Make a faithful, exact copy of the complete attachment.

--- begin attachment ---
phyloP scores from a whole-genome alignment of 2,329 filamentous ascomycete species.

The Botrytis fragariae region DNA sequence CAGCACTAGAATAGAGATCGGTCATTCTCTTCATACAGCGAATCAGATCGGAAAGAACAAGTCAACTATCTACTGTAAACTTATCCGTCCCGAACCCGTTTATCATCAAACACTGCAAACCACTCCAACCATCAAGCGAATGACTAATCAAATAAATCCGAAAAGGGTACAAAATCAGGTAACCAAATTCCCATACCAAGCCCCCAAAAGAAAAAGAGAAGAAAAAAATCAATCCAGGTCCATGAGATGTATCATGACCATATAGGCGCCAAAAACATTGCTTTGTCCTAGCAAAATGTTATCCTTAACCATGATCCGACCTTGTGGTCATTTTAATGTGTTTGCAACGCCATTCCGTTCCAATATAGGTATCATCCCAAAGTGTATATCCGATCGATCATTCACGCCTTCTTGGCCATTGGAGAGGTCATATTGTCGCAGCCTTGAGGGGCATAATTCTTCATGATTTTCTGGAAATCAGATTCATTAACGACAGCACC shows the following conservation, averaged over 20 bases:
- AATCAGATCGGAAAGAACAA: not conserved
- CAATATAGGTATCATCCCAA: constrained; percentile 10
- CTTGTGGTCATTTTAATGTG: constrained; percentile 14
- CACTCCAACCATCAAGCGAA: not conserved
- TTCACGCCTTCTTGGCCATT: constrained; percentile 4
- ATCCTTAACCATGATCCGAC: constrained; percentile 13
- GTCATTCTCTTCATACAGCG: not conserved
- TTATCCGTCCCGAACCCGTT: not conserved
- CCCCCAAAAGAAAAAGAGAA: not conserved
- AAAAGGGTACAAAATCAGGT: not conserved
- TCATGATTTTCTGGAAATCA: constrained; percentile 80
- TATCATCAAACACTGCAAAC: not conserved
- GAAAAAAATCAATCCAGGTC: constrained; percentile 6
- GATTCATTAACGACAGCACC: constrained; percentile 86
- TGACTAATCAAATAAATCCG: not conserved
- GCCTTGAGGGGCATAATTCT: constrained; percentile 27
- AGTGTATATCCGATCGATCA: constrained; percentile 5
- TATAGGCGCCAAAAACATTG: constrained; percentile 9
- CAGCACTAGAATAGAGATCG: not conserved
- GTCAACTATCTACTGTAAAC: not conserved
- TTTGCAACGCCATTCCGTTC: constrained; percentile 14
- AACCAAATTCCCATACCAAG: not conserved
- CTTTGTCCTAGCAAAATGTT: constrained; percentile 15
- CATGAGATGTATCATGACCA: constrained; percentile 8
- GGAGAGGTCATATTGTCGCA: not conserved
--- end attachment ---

phyloP scores from a whole-genome alignment of 2,329 filamentous ascomycete species.

The Botrytis fragariae region DNA sequence CAGCACTAGAATAGAGATCGGTCATTCTCTTCATACAGCGAATCAGATCGGAAAGAACAAGTCAACTATCTACTGTAAACTTATCCGTCCCGAACCCGTTTATCATCAAACACTGCAAACCACTCCAACCATCAAGCGAATGACTAATCAAATAAATCCGAAAAGGGTACAAAATCAGGTAACCAAATTCCCATACCAAGCCCCCAAAAGAAAAAGAGAAGAAAAAAATCAATCCAGGTCCATGAGATGTATCATGACCATATAGGCGCCAAAAACATTGCTTTGTCCTAGCAAAATGTTATCCTTAACCATGATCCGACCTTGTGGTCATTTTAATGTGTTTGCAACGCCATTCCGTTCCAATATAGGTATCATCCCAAAGTGTATATCCGATCGATCATTCACGCCTTCTTGGCCATTGGAGAGGTCATATTGTCGCAGCCTTGAGGGGCATAATTCTTCATGATTTTCTGGAAATCAGATTCATTAACGACAGCACC shows the following conservation, averaged over 20 bases:
- AATCAGATCGGAAAGAACAA: not conserved
- CAATATAGGTATCATCCCAA: constrained; percentile 10
- CTTGTGGTCATTTTAATGTG: constrained; percentile 14
- CACTCCAACCATCAAGCGAA: not conserved
- TTCACGCCTTCTTGGCCATT: constrained; percentile 4
- ATCCTTAACCATGATCCGAC: constrained; percentile 13
- GTCATTCTCTTCATACAGCG: not conserved
- TTATCCGTCCCGAACCCGTT: not conserved
- CCCCCAAAAGAAAAAGAGAA: not conserved
- AAAAGGGTACAAAATCAGGT: not conserved
- TCATGATTTTCTGGAAATCA: constrained; percentile 80
- TATCATCAAACACTGCAAAC: not conserved
- GAAAAAAATCAATCCAGGTC: constrained; percentile 6
- GATTCATTAACGACAGCACC: constrained; percentile 86
- TGACTAATCAAATAAATCCG: not conserved
- GCCTTGAGGGGCATAATTCT: constrained; percentile 27
- AGTGTATATCCGATCGATCA: constrained; percentile 5
- TATAGGCGCCAAAAACATTG: constrained; percentile 9
- CAGCACTAGAATAGAGATCG: not conserved
- GTCAACTATCTACTGTAAAC: not conserved
- TTTGCAACGCCATTCCGTTC: constrained; percentile 14
- AACCAAATTCCCATACCAAG: not conserved
- CTTTGTCCTAGCAAAATGTT: constrained; percentile 15
- CATGAGATGTATCATGACCA: constrained; percentile 8
- GGAGAGGTCATATTGTCGCA: not conserved